I rarely, if ever before, actively denied myself the pleasure of my art, but never before had I set myself against a living deity from antiquity, and as such, the orderly was left unconscious in the half-lunatic’s bathroom. (I also loosened Cecil’s straps. What happens, happens.)
When I stepped into the hall it became immediately apparent to me that all was not well with the darkness; it seemed too rich, like the soil of a nightmare, where graveyards become gardens, and forbidden things bloom from blight. It seemed as if the insanity of the locked-up patients was somehow being leaked into the darkness of the hallway, whipping it into a frenzy, shaping it. There could only be one reason for the disturbance:
Tom Hush knew I was coming.
However, I’d like to point out that not all of the lunatics possessed a suitably tractable insanity for Tom’s purposes. Lunatics, some of them, are not entirely distinct from artists, as they court dreams just as surely as the artist, but, regrettably, their refusal to accept defeat for their efforts at conjuring dreams leads them to attempt to embody their work, and, like art, they become mere symbols, if not corpses, of their own dreams. But, in their doomed enterprise, the madness lunatics inherit is not without its bounty, as there is wisdom in madness, just not of a type that belongs to this world. It was that dark apprehension that Tom, a god of darkest secrets, worked through, molding madness from a select category of madman, and turning darkness into daemons.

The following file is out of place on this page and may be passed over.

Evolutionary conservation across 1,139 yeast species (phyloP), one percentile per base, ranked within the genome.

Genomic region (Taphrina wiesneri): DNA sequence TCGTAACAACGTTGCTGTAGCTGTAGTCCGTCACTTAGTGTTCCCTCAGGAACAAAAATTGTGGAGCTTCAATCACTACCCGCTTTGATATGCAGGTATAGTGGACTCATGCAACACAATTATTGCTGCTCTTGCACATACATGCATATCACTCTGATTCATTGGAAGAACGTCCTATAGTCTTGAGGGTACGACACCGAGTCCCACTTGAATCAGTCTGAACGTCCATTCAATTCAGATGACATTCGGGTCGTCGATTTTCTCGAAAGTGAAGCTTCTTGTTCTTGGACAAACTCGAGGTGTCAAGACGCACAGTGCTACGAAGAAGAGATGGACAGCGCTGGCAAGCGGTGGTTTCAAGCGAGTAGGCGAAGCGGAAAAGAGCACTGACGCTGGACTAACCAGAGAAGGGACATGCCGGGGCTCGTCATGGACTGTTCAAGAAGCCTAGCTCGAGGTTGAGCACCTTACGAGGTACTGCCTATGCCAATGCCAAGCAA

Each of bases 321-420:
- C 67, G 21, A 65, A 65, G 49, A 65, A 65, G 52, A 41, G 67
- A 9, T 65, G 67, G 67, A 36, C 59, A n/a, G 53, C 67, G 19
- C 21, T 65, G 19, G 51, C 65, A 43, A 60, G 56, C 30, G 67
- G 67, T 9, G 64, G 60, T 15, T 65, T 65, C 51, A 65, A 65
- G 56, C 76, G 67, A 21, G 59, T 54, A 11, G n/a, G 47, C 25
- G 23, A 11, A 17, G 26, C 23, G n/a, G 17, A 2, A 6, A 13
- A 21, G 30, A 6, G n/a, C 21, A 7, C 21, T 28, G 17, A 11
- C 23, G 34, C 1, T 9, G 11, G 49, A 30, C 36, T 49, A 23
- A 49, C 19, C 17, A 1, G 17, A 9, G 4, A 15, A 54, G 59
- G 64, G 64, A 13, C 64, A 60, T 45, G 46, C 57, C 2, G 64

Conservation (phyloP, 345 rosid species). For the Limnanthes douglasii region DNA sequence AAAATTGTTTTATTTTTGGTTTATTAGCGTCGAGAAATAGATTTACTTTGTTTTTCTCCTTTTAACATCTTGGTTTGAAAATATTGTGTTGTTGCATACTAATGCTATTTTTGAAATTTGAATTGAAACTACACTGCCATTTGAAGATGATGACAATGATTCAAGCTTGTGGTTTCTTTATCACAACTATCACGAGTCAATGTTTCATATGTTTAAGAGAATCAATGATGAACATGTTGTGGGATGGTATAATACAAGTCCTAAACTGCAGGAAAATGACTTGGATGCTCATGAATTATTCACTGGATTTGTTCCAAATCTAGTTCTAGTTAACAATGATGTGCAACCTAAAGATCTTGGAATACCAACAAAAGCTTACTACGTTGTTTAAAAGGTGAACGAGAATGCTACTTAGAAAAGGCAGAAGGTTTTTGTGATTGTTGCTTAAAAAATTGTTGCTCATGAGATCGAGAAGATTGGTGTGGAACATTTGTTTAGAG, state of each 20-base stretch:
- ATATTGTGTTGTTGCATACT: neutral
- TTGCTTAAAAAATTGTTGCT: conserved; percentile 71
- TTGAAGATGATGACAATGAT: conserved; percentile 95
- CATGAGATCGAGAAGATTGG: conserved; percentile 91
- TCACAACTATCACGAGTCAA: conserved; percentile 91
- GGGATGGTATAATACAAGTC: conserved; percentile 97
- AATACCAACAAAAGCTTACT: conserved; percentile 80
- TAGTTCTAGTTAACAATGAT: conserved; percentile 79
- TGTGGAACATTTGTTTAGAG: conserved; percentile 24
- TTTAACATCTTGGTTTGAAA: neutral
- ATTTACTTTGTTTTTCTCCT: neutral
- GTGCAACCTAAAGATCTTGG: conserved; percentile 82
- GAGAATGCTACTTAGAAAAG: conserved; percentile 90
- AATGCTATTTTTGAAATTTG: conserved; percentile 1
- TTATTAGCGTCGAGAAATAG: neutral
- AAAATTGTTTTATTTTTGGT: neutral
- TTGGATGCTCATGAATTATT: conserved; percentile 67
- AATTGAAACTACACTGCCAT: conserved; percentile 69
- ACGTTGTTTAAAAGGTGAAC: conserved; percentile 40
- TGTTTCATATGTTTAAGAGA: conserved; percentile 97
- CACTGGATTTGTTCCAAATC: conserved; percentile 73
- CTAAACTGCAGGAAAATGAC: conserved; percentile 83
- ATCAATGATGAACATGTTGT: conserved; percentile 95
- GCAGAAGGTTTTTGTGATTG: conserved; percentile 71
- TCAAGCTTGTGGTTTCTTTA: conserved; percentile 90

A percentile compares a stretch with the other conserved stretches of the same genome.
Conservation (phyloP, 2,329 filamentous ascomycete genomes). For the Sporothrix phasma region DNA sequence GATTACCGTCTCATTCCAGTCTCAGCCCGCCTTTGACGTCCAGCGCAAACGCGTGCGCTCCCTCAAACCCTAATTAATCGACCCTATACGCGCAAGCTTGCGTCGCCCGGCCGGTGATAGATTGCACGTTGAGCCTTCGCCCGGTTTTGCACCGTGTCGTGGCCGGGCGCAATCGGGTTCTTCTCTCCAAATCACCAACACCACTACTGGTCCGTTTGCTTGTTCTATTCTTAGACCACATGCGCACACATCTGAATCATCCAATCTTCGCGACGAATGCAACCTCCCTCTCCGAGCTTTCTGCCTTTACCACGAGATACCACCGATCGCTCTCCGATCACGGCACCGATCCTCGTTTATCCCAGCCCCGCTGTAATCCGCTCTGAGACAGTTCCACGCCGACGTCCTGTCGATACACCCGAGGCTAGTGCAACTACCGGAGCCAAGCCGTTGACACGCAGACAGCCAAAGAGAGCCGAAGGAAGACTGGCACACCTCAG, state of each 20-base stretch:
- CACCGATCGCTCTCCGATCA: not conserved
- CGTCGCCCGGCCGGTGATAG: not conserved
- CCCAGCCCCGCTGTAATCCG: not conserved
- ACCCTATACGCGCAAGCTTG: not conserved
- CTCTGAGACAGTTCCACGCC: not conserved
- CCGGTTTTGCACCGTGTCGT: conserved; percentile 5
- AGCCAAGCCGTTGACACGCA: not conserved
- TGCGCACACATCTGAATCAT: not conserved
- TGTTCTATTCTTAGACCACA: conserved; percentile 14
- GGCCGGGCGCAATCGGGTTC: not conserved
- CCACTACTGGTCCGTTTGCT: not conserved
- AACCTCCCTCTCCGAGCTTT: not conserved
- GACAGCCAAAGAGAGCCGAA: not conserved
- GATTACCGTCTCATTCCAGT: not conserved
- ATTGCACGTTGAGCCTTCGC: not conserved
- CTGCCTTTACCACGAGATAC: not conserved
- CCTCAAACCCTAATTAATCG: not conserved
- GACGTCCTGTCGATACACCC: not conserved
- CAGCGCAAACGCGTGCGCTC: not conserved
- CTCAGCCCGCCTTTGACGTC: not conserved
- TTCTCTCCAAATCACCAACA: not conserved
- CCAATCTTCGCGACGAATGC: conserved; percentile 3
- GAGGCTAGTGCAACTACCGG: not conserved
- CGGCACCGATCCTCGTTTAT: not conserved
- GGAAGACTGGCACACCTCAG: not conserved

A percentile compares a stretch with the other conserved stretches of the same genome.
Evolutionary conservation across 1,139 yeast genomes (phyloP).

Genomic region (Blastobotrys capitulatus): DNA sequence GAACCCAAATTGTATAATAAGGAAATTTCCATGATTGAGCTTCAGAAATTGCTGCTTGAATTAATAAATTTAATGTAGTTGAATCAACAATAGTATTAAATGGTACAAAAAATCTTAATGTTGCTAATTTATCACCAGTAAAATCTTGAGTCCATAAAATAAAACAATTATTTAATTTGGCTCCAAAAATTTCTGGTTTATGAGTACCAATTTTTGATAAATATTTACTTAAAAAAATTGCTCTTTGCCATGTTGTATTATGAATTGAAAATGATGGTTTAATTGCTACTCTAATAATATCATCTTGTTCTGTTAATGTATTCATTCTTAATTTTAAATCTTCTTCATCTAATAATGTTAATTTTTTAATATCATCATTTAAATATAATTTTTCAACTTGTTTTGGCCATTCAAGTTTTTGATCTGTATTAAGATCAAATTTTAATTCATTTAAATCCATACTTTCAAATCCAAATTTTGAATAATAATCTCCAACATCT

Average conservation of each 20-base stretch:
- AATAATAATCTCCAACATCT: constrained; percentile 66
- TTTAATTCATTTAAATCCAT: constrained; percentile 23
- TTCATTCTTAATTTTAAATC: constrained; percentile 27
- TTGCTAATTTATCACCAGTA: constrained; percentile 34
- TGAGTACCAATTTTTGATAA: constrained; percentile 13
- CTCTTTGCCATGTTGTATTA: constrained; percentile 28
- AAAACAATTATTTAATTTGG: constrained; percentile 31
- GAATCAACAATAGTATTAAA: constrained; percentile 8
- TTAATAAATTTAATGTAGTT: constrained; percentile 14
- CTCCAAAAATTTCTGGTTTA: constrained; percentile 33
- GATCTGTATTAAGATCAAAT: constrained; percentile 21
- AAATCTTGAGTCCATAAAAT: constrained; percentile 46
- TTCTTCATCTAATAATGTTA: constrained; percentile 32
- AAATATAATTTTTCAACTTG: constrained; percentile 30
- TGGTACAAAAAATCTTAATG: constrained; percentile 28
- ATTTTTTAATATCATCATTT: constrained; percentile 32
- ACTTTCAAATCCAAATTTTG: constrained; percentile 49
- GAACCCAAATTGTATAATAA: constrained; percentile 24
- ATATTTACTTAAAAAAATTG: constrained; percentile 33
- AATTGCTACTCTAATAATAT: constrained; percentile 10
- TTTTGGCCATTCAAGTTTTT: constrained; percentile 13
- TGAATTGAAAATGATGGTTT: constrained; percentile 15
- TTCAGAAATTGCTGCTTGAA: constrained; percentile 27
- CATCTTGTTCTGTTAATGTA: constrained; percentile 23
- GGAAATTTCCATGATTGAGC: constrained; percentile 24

While madness was busy endowing shadows with lungs, I couldn’t help but chuckle at the passing sights—wardens of the mad being overtaken by the, now monstrously physical, infirmities of their tethered wards. There was a fairly stout man, who, it was easily seen, possessed an infinite happiness only when cruelly exercising his limited authority, being filled with locusts, and with no small representation of the species, either. The faces he made as the insects turned him into a human hive were beyond hysterical; and when they came bursting-out of his mouth, parading away with his internal organs, I nearly burst-open, myself. But it was the madness-repurposed custodian with the handgun that I was forced to direct my strictest attention. He tried to say something (which his new foot-long tusks might have made difficult) as my sister passed across the pipes of his throat, likely something terribly menacing passed along from the mind of Mr. Hush, but I had little time for exchanging threats, as unfortunate as that was, as I was certain to have enjoyed the exchange.
My shoulder opened the way into an adjacent room, as the way before me was complicated by a web of barbed, knotted flesh, embellished by dripping spears and hooks fashioned from the bodies of once-custodians, some of whom were still trying to push screams out of their red, ruined mouths (those few who still had that particular orifice). The dream was upon me again, engaged no doubt by my proximity to my prey, as my strength ignored the customs of its construction, allowing me to smash through the wall and circumnavigate the fleshy custodian-barrier with relative, and enjoyable, ease.